We found that lymphadenopathy was present in 81.2% of patients with poorly-differentiated GEP-NENs, compared with 27.3% of patients with well-differentiated GEP-NENs. These results were similar to those in the study by Kim et al. (11), which showed that the majority of poorly-differentiated gastric NENs had metastatic lymph nodes (94.4%) while metastatic lymph nodes were noted in 22.2% of patients with well-differentiated gastric NENs. In another study by Kim et al. (22), poorly-differentiated NENs of the gallbladder showed larger lymph node metastases than adenocarcinoma (4.62 cm vs. 2.41 cm). The increasing presence of lymphadenopathy also demonstrates that the biologic behavior of poorly-differentiated NENs is highly aggressive, whereas the behavior of well-differentiated NENs is often indolent. Our results are in line with these results as lymphadenopathy was one of the predictors for LMs of poorly-differentiated GEP-NENs in our study [Exp(B)=2.908].
The distinction between LMs of poorly-differentiated NENs and LMs of well-differentiated NENs is one of the most important diagnostic steps with regard to significant differences in biologic behavior and therapeutic strategy between the two tumor categories. Our results showed that a lower T-A/PVP and the presence of intratumoral neovascularity and lymphadenopathy were more common in LMs of poorly-differentiated GEP-NENs (all P<0.05) and were also statistically significant factors for differentiating the two groups of tumors. Using the predictive equation which was constructed using the three independent discriminators, the diagnostic performance of CT for differentiating the two groups of tumors was 0.911 (AUC). This result indicated that CT was also useful in differentiating LMs with different pathologic grades, and may be helpful in selecting the most appropriate management strategy.
Our study had several limitations. First, this was a retrospective study, and several CT scanners were used, resulting in differences in some scanning parameters. However, all patients involved in this study had the same basic scan parameters, such as slice thickness, slice interval, tube voltage, and dose of contrast medium. Second, a fixed delay time instead of the monitoring trigger approach was applied in scan triggering. To limit this impact, we excluded cases whose image quality was insufficient to reduce the phase disagreement among cases. Furthermore, we used T-L and T-A ratio instead of CT values in the quantitative assessment, to further limit the phase disagreement among cases. Third, all the cases were from a cancer hospital, where patients may have larger LMs (approximately 5 cm). As the patients were consecutively enrolled according to the inclusion criteria, the results were reliable although they were possibly accurate for larger LMs. Fourth, we did not analyze differences in the LMs from different primary sites due to a limited number of patients. Our study applied rigid inclusion criteria and only included patients with untreated LMs, with a clear primary tumor and a single pathologic type. Although these criteria limited the number of patients enrolled, we consider that this is crucial because such factors may alter the appearance of the lesions. Our analysis did show that the value of CT features for determination of LMs of well- and poorly-differentiated GEP-NENs was meaningful. Multicenter and more cases enrollment should be incorporated in future studies.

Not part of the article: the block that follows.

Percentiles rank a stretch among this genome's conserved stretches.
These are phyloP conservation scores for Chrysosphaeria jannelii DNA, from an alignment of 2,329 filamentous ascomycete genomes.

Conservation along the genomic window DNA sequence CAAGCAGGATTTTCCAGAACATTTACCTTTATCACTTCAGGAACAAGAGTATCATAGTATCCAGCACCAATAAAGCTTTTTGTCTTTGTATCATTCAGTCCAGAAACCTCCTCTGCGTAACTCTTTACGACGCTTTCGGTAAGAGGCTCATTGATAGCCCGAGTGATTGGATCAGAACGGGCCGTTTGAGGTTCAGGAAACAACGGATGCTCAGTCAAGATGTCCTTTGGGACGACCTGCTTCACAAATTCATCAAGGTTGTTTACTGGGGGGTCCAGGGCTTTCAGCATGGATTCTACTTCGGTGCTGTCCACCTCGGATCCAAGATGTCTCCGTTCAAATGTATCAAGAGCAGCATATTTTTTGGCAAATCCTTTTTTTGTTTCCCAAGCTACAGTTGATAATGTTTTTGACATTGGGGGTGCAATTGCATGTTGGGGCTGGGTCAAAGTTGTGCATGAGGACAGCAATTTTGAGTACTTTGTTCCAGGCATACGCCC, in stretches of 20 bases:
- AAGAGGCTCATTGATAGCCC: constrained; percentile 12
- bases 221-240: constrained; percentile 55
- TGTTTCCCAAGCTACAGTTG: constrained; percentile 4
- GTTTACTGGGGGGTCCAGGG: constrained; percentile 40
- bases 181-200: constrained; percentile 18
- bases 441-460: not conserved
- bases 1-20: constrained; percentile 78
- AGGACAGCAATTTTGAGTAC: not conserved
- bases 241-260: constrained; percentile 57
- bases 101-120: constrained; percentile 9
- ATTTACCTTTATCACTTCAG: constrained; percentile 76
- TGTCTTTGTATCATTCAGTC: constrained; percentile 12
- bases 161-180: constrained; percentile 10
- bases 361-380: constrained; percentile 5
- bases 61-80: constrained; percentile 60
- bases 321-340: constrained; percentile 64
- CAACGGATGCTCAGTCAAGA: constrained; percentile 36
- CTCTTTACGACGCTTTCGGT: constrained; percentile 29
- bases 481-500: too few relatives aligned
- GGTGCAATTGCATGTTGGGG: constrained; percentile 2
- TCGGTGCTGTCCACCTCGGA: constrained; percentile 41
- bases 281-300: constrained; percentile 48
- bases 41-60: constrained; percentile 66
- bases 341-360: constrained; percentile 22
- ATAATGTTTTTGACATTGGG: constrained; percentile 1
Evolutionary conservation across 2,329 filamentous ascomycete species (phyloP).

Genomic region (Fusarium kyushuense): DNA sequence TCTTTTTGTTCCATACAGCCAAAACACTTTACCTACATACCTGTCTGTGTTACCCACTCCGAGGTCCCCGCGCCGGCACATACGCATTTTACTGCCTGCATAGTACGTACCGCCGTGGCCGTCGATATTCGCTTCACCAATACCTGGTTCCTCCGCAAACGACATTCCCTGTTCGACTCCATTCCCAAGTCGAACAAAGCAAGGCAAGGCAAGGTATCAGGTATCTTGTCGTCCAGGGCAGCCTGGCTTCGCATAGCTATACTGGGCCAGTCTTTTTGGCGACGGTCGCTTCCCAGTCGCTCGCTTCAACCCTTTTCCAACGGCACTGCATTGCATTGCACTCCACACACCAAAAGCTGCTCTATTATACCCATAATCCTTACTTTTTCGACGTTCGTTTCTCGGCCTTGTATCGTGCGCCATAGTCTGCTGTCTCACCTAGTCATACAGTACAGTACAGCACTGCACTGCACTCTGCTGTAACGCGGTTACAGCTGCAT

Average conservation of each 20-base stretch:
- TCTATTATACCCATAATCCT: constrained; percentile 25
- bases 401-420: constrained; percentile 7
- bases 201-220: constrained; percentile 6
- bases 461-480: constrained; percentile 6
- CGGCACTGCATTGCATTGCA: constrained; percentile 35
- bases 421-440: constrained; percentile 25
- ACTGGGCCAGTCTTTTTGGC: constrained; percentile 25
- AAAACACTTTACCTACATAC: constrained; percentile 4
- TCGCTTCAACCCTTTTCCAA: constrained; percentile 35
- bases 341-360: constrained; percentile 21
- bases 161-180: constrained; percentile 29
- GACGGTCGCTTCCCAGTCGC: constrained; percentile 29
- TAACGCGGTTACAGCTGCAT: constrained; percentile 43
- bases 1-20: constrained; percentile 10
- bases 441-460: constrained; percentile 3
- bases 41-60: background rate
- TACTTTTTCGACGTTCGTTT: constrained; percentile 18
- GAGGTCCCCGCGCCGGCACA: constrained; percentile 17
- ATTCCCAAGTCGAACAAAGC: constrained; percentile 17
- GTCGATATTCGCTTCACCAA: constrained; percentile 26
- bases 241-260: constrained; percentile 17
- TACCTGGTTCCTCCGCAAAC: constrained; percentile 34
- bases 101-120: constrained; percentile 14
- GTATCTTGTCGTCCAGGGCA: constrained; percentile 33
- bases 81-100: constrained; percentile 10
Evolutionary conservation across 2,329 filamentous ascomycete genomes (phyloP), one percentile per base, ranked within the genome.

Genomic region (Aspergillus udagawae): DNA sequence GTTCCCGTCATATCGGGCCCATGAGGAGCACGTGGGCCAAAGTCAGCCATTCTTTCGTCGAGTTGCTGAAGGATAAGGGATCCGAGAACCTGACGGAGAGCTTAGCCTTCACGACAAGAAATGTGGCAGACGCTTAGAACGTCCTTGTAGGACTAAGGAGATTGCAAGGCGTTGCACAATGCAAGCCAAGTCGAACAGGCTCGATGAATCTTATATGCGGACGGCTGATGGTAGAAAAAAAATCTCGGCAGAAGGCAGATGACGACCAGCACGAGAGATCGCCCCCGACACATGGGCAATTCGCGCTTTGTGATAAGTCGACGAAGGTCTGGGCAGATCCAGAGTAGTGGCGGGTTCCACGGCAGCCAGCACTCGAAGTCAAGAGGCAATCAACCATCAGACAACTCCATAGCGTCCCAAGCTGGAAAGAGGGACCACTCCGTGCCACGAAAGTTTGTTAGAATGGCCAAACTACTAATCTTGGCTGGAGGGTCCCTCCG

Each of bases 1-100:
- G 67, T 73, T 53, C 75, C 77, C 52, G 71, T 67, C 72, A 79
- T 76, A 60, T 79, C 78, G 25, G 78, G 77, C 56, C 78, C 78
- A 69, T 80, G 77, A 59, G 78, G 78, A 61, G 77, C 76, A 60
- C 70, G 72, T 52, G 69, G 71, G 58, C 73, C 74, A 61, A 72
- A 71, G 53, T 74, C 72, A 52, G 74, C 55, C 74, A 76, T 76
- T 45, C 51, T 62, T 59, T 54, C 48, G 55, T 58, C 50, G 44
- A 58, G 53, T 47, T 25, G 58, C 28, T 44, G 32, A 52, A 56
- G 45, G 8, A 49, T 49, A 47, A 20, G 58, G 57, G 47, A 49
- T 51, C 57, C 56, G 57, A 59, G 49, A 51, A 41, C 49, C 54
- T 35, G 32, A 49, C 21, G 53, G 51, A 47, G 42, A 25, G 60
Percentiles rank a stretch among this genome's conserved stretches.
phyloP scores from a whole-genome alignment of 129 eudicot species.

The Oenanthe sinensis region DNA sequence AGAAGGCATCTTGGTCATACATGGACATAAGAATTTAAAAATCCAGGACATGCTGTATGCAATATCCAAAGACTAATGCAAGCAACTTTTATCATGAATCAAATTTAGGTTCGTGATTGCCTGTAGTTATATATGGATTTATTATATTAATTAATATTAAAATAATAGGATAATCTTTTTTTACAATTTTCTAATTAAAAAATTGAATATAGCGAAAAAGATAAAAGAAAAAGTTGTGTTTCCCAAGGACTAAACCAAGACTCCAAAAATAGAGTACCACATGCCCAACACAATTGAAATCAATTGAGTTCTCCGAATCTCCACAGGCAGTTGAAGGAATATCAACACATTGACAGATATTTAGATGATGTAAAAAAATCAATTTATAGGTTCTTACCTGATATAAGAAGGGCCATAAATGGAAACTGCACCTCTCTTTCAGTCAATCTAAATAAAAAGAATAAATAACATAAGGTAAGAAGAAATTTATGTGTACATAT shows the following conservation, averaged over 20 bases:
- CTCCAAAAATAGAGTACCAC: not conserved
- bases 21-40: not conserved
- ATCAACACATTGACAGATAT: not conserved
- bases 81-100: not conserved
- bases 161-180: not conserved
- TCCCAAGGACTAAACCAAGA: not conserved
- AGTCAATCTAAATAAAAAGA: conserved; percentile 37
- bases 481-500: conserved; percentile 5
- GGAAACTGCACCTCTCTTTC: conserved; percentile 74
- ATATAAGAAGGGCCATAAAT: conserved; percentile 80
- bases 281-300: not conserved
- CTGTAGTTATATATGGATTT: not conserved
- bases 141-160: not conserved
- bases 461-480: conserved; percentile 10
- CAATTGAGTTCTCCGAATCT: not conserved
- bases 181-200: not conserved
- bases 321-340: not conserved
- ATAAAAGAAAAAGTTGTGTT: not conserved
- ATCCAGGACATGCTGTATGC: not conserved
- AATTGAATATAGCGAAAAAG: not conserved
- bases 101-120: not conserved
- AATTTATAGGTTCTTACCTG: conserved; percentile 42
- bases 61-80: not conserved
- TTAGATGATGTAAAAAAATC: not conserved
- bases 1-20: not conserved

We observed statistically significant differences in CT features between the LMs of well- and poorly-differentiated GEP-NENs. A lower T-A/PVP, and the presence of intratumoral neovascularity and lymphadenopathy can be helpful features in indicating LMs of poorly-differentiated GEP-NENs.
This study has received funding by the National Natural Science Foundation of China (No. 61520106004 and No. 81471640).
Conflicts of Interest: The authors have no conflicts of interest to declare.